EXETER, N.H. (AP) — Exeter Hospital said Friday it is no longer in danger of losing its Medicare and Medicaid funding after problems were discovered following a hepatitis C outbreak last spring.
The hospital said that the Centers for Medicare and Medicaid Services has confirmed it is meeting all conditions of participation in the programs. In October, the government had said it planned to terminate the funding on Dec. 28 if the problems weren't fixed.
The CMS had pointed out hospital deficiencies as early as July, such as improving policies on controlling infections and administering drugs. The inspection was trigged by the case of David Kwiatkowski, a former cardiac catheterization lab worker accused of stealing drugs from the hospital and replacing them with tainted syringes that were later used on patients.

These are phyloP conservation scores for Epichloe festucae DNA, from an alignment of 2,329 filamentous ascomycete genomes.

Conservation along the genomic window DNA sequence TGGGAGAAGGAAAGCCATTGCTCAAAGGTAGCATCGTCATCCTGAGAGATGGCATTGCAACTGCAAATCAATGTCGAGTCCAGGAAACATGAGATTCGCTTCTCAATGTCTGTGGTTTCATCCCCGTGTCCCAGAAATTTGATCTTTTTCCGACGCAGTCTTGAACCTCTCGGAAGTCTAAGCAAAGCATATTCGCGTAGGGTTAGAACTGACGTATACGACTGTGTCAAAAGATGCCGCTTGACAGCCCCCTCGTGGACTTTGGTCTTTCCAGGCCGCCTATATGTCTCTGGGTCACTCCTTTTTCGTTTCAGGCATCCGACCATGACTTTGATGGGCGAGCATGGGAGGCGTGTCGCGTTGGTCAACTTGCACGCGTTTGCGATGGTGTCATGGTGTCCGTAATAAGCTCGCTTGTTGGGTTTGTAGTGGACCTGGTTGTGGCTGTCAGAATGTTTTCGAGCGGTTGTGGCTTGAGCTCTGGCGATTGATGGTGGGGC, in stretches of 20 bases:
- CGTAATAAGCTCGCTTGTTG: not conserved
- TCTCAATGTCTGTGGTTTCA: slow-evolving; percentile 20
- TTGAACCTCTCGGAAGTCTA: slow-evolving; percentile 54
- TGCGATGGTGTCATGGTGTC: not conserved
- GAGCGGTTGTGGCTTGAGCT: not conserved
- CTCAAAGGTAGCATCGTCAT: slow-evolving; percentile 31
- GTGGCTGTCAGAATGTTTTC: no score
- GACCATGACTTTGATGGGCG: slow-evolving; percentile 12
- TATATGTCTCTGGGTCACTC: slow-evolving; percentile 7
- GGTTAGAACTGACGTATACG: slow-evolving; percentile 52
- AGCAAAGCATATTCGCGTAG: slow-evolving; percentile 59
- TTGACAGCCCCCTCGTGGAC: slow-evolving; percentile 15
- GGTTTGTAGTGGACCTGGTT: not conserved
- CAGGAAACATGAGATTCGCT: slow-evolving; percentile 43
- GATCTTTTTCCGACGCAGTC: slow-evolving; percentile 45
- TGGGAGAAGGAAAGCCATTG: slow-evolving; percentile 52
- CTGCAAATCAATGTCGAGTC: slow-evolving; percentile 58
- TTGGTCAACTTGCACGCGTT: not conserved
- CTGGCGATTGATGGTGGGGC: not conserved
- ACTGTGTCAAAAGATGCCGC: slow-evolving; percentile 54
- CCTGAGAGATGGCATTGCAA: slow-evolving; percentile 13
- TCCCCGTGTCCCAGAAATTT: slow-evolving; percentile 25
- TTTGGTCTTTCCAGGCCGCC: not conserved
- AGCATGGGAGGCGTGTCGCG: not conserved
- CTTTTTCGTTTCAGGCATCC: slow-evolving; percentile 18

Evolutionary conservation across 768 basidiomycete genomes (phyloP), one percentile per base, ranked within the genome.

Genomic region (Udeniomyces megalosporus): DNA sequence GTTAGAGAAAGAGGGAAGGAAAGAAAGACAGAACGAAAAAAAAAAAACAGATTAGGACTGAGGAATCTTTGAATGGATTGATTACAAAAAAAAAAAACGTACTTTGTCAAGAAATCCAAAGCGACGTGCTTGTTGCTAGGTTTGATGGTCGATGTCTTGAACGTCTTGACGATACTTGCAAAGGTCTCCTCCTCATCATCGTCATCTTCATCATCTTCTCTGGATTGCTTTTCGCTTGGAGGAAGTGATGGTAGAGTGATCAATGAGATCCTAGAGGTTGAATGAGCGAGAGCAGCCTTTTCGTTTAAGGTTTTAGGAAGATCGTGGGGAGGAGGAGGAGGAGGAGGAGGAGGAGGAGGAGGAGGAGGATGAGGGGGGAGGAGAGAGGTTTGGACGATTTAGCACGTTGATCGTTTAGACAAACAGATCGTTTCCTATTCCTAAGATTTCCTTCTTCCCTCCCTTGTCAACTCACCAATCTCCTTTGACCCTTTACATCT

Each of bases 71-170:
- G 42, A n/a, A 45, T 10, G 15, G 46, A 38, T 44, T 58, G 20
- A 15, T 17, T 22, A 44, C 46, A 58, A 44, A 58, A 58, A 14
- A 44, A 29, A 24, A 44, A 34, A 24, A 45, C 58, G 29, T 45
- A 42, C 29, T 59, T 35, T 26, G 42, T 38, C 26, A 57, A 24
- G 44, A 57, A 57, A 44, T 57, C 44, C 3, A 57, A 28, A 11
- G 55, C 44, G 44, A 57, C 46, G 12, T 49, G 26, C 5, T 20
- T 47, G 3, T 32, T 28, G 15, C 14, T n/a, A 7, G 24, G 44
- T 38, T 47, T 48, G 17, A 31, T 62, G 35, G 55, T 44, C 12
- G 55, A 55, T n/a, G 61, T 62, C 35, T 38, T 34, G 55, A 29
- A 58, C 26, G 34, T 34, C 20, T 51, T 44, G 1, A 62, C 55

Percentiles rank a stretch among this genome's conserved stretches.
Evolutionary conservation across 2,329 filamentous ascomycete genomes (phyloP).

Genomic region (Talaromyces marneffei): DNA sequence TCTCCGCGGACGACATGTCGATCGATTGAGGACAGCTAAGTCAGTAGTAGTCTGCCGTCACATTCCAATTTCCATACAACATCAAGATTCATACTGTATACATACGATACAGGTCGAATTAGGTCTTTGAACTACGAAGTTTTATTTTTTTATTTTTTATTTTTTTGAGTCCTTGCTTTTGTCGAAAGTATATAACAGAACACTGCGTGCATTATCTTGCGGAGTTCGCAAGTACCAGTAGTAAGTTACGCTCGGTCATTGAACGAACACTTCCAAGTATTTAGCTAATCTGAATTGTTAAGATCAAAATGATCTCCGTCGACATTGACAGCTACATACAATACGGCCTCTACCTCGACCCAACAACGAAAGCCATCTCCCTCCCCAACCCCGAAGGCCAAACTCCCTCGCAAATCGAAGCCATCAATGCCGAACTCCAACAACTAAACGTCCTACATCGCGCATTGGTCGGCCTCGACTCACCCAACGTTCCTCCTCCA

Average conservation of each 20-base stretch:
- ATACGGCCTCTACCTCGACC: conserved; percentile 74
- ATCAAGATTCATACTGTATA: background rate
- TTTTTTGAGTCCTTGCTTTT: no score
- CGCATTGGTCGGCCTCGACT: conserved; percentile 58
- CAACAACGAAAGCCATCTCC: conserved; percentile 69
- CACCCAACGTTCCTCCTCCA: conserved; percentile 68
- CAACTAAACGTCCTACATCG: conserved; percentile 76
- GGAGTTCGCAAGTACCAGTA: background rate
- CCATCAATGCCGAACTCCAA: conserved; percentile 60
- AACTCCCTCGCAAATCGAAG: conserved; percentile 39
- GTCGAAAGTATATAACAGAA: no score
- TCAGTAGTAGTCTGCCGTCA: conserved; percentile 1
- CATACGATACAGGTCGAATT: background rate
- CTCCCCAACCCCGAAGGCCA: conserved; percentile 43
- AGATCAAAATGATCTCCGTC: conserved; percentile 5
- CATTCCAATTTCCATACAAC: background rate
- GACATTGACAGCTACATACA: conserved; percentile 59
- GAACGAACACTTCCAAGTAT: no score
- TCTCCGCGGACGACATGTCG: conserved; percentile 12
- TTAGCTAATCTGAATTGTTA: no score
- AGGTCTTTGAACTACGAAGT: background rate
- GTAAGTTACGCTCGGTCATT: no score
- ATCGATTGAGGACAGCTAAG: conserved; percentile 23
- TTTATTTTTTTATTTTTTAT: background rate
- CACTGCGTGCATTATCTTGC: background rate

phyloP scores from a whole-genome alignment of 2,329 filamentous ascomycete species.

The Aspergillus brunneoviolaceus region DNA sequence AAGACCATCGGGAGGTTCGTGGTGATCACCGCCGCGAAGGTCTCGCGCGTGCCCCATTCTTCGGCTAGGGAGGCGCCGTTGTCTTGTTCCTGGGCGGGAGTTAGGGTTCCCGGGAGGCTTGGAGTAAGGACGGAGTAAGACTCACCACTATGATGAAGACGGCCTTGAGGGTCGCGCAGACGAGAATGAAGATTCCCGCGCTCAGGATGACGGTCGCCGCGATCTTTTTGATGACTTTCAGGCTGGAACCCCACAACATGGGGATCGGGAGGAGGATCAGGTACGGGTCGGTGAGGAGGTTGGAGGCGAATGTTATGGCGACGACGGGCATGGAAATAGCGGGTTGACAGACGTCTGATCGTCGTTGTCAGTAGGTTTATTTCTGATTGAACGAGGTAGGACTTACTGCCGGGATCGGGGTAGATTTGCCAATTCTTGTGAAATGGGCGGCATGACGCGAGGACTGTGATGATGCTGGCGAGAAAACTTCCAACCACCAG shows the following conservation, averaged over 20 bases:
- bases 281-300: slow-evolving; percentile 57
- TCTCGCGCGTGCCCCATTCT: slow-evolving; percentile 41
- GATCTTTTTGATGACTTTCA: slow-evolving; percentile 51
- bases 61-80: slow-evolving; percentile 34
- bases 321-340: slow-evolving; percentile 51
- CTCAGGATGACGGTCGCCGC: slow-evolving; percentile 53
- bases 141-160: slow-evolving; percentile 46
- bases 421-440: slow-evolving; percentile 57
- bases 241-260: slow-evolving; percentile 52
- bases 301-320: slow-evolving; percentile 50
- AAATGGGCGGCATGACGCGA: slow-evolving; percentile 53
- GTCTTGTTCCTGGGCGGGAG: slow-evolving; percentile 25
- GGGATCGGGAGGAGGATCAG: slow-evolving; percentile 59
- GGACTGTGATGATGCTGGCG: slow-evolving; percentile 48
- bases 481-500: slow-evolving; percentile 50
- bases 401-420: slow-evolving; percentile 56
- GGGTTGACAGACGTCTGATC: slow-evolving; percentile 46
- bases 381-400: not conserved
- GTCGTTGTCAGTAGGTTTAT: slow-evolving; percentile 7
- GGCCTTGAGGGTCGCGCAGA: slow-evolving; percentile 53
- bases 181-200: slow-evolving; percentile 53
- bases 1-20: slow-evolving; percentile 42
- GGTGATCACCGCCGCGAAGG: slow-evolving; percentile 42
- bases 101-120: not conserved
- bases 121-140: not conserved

The hospital said the CMS made its determination after a follow-up survey on Monday and Tuesday. A three-person team focused on standards that apply to the hospital's governing body, infection control, medication security, quality assurance, facilities and security.
"I wish to express my deepest gratitude to all of our dedicated staff who serve our organization with integrity and professionalism while delivery extraordinary care to our patients every day," hospital CEO Kevin Callahan said in a statement.